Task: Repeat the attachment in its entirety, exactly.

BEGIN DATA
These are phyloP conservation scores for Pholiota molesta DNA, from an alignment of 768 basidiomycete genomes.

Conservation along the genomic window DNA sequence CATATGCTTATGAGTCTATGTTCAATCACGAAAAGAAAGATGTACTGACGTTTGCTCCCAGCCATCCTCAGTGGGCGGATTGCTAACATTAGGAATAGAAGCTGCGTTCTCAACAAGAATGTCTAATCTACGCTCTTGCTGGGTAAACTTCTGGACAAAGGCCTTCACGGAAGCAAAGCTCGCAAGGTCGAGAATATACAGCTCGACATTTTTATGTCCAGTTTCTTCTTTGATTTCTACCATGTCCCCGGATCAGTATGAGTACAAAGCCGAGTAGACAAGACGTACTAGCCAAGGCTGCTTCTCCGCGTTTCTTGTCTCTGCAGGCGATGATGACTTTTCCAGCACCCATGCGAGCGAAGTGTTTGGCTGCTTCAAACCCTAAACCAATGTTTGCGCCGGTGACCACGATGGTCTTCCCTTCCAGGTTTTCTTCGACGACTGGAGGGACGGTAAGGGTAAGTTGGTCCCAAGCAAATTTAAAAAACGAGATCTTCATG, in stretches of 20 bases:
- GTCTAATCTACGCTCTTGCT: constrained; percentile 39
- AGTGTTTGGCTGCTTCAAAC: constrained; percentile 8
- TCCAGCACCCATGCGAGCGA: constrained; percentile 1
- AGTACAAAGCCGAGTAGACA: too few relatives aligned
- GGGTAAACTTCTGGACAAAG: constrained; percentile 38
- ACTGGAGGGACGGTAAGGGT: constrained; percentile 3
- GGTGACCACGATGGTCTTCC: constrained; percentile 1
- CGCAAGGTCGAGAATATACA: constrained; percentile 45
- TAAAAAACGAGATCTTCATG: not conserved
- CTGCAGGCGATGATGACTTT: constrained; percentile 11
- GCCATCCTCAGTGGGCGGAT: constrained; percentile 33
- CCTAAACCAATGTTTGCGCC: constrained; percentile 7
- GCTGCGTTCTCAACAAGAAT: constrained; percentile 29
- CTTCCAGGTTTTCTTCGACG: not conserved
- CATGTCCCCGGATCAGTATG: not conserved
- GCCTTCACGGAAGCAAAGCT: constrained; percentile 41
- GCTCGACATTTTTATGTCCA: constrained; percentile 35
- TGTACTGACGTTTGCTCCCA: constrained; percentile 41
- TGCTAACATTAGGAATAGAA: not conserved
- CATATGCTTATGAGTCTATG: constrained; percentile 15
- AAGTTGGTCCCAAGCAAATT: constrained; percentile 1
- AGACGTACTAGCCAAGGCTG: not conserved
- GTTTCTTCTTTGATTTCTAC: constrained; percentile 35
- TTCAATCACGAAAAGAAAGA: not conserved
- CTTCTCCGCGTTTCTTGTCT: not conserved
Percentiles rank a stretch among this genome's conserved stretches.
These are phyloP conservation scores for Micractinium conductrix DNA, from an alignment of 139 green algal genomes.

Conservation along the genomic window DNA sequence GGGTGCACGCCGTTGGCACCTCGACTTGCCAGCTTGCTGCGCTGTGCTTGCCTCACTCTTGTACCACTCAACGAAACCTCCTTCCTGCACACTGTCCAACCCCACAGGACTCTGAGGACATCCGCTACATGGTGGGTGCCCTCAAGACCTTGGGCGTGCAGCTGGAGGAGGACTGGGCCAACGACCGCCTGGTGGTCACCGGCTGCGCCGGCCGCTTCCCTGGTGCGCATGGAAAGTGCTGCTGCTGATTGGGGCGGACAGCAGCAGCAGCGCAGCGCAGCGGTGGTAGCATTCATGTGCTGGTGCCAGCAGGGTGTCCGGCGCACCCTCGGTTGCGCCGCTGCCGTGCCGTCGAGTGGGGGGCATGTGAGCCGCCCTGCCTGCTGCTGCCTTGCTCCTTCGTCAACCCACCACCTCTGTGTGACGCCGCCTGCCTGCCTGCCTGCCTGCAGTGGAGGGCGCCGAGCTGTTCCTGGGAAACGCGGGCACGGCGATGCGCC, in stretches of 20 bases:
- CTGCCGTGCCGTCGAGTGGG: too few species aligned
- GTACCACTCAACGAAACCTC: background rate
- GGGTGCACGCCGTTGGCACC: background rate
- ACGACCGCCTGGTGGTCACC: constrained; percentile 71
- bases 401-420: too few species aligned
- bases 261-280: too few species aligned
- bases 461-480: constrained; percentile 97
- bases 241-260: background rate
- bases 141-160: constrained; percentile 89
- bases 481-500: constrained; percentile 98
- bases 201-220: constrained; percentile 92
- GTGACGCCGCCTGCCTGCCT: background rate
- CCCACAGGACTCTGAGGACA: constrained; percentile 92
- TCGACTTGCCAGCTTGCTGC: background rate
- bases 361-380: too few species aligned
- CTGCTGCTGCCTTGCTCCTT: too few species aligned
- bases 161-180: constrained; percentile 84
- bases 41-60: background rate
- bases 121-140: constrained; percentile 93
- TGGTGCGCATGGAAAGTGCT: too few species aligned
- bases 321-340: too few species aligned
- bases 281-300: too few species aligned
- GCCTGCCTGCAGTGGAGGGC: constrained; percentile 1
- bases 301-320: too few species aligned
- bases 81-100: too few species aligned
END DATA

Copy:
These are phyloP conservation scores for Pholiota molesta DNA, from an alignment of 768 basidiomycete genomes.

Conservation along the genomic window DNA sequence CATATGCTTATGAGTCTATGTTCAATCACGAAAAGAAAGATGTACTGACGTTTGCTCCCAGCCATCCTCAGTGGGCGGATTGCTAACATTAGGAATAGAAGCTGCGTTCTCAACAAGAATGTCTAATCTACGCTCTTGCTGGGTAAACTTCTGGACAAAGGCCTTCACGGAAGCAAAGCTCGCAAGGTCGAGAATATACAGCTCGACATTTTTATGTCCAGTTTCTTCTTTGATTTCTACCATGTCCCCGGATCAGTATGAGTACAAAGCCGAGTAGACAAGACGTACTAGCCAAGGCTGCTTCTCCGCGTTTCTTGTCTCTGCAGGCGATGATGACTTTTCCAGCACCCATGCGAGCGAAGTGTTTGGCTGCTTCAAACCCTAAACCAATGTTTGCGCCGGTGACCACGATGGTCTTCCCTTCCAGGTTTTCTTCGACGACTGGAGGGACGGTAAGGGTAAGTTGGTCCCAAGCAAATTTAAAAAACGAGATCTTCATG, in stretches of 20 bases:
- GTCTAATCTACGCTCTTGCT: constrained; percentile 39
- AGTGTTTGGCTGCTTCAAAC: constrained; percentile 8
- TCCAGCACCCATGCGAGCGA: constrained; percentile 1
- AGTACAAAGCCGAGTAGACA: too few relatives aligned
- GGGTAAACTTCTGGACAAAG: constrained; percentile 38
- ACTGGAGGGACGGTAAGGGT: constrained; percentile 3
- GGTGACCACGATGGTCTTCC: constrained; percentile 1
- CGCAAGGTCGAGAATATACA: constrained; percentile 45
- TAAAAAACGAGATCTTCATG: not conserved
- CTGCAGGCGATGATGACTTT: constrained; percentile 11
- GCCATCCTCAGTGGGCGGAT: constrained; percentile 33
- CCTAAACCAATGTTTGCGCC: constrained; percentile 7
- GCTGCGTTCTCAACAAGAAT: constrained; percentile 29
- CTTCCAGGTTTTCTTCGACG: not conserved
- CATGTCCCCGGATCAGTATG: not conserved
- GCCTTCACGGAAGCAAAGCT: constrained; percentile 41
- GCTCGACATTTTTATGTCCA: constrained; percentile 35
- TGTACTGACGTTTGCTCCCA: constrained; percentile 41
- TGCTAACATTAGGAATAGAA: not conserved
- CATATGCTTATGAGTCTATG: constrained; percentile 15
- AAGTTGGTCCCAAGCAAATT: constrained; percentile 1
- AGACGTACTAGCCAAGGCTG: not conserved
- GTTTCTTCTTTGATTTCTAC: constrained; percentile 35
- TTCAATCACGAAAAGAAAGA: not conserved
- CTTCTCCGCGTTTCTTGTCT: not conserved
Percentiles rank a stretch among this genome's conserved stretches.
These are phyloP conservation scores for Micractinium conductrix DNA, from an alignment of 139 green algal genomes.

Conservation along the genomic window DNA sequence GGGTGCACGCCGTTGGCACCTCGACTTGCCAGCTTGCTGCGCTGTGCTTGCCTCACTCTTGTACCACTCAACGAAACCTCCTTCCTGCACACTGTCCAACCCCACAGGACTCTGAGGACATCCGCTACATGGTGGGTGCCCTCAAGACCTTGGGCGTGCAGCTGGAGGAGGACTGGGCCAACGACCGCCTGGTGGTCACCGGCTGCGCCGGCCGCTTCCCTGGTGCGCATGGAAAGTGCTGCTGCTGATTGGGGCGGACAGCAGCAGCAGCGCAGCGCAGCGGTGGTAGCATTCATGTGCTGGTGCCAGCAGGGTGTCCGGCGCACCCTCGGTTGCGCCGCTGCCGTGCCGTCGAGTGGGGGGCATGTGAGCCGCCCTGCCTGCTGCTGCCTTGCTCCTTCGTCAACCCACCACCTCTGTGTGACGCCGCCTGCCTGCCTGCCTGCCTGCAGTGGAGGGCGCCGAGCTGTTCCTGGGAAACGCGGGCACGGCGATGCGCC, in stretches of 20 bases:
- CTGCCGTGCCGTCGAGTGGG: too few species aligned
- GTACCACTCAACGAAACCTC: background rate
- GGGTGCACGCCGTTGGCACC: background rate
- ACGACCGCCTGGTGGTCACC: constrained; percentile 71
- bases 401-420: too few species aligned
- bases 261-280: too few species aligned
- bases 461-480: constrained; percentile 97
- bases 241-260: background rate
- bases 141-160: constrained; percentile 89
- bases 481-500: constrained; percentile 98
- bases 201-220: constrained; percentile 92
- GTGACGCCGCCTGCCTGCCT: background rate
- CCCACAGGACTCTGAGGACA: constrained; percentile 92
- TCGACTTGCCAGCTTGCTGC: background rate
- bases 361-380: too few species aligned
- CTGCTGCTGCCTTGCTCCTT: too few species aligned
- bases 161-180: constrained; percentile 84
- bases 41-60: background rate
- bases 121-140: constrained; percentile 93
- TGGTGCGCATGGAAAGTGCT: too few species aligned
- bases 321-340: too few species aligned
- bases 281-300: too few species aligned
- GCCTGCCTGCAGTGGAGGGC: constrained; percentile 1
- bases 301-320: too few species aligned
- bases 81-100: too few species aligned